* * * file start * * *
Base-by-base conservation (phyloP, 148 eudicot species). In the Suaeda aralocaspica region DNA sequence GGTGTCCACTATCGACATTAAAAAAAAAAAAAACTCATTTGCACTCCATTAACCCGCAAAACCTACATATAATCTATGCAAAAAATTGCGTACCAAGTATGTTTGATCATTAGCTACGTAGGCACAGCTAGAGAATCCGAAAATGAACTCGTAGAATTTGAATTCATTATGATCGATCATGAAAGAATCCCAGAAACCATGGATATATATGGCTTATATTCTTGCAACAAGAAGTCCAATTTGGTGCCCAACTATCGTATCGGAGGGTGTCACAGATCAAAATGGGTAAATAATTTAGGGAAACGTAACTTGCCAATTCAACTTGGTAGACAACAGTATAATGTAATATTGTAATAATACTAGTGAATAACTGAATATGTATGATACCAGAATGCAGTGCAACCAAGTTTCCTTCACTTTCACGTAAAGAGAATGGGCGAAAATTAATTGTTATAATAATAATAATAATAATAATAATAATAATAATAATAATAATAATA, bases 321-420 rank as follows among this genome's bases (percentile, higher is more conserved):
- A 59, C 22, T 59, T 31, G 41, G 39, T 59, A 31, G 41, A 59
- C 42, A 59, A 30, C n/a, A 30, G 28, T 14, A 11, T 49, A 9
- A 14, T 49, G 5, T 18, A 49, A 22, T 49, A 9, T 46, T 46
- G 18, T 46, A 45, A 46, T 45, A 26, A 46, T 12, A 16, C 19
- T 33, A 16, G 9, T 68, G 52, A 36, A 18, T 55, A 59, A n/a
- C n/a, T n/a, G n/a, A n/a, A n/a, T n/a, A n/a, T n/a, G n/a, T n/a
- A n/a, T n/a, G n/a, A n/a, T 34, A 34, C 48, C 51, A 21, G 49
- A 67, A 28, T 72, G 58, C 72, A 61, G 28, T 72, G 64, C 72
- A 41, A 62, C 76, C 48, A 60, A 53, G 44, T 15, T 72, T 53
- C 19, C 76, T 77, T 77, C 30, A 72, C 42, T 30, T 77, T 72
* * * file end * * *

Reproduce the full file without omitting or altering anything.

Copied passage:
Base-by-base conservation (phyloP, 148 eudicot species). In the Suaeda aralocaspica region DNA sequence GGTGTCCACTATCGACATTAAAAAAAAAAAAAACTCATTTGCACTCCATTAACCCGCAAAACCTACATATAATCTATGCAAAAAATTGCGTACCAAGTATGTTTGATCATTAGCTACGTAGGCACAGCTAGAGAATCCGAAAATGAACTCGTAGAATTTGAATTCATTATGATCGATCATGAAAGAATCCCAGAAACCATGGATATATATGGCTTATATTCTTGCAACAAGAAGTCCAATTTGGTGCCCAACTATCGTATCGGAGGGTGTCACAGATCAAAATGGGTAAATAATTTAGGGAAACGTAACTTGCCAATTCAACTTGGTAGACAACAGTATAATGTAATATTGTAATAATACTAGTGAATAACTGAATATGTATGATACCAGAATGCAGTGCAACCAAGTTTCCTTCACTTTCACGTAAAGAGAATGGGCGAAAATTAATTGTTATAATAATAATAATAATAATAATAATAATAATAATAATAATAATAATA, bases 321-420 rank as follows among this genome's bases (percentile, higher is more conserved):
- A 59, C 22, T 59, T 31, G 41, G 39, T 59, A 31, G 41, A 59
- C 42, A 59, A 30, C n/a, A 30, G 28, T 14, A 11, T 49, A 9
- A 14, T 49, G 5, T 18, A 49, A 22, T 49, A 9, T 46, T 46
- G 18, T 46, A 45, A 46, T 45, A 26, A 46, T 12, A 16, C 19
- T 33, A 16, G 9, T 68, G 52, A 36, A 18, T 55, A 59, A n/a
- C n/a, T n/a, G n/a, A n/a, A n/a, T n/a, A n/a, T n/a, G n/a, T n/a
- A n/a, T n/a, G n/a, A n/a, T 34, A 34, C 48, C 51, A 21, G 49
- A 67, A 28, T 72, G 58, C 72, A 61, G 28, T 72, G 64, C 72
- A 41, A 62, C 76, C 48, A 60, A 53, G 44, T 15, T 72, T 53
- C 19, C 76, T 77, T 77, C 30, A 72, C 42, T 30, T 77, T 72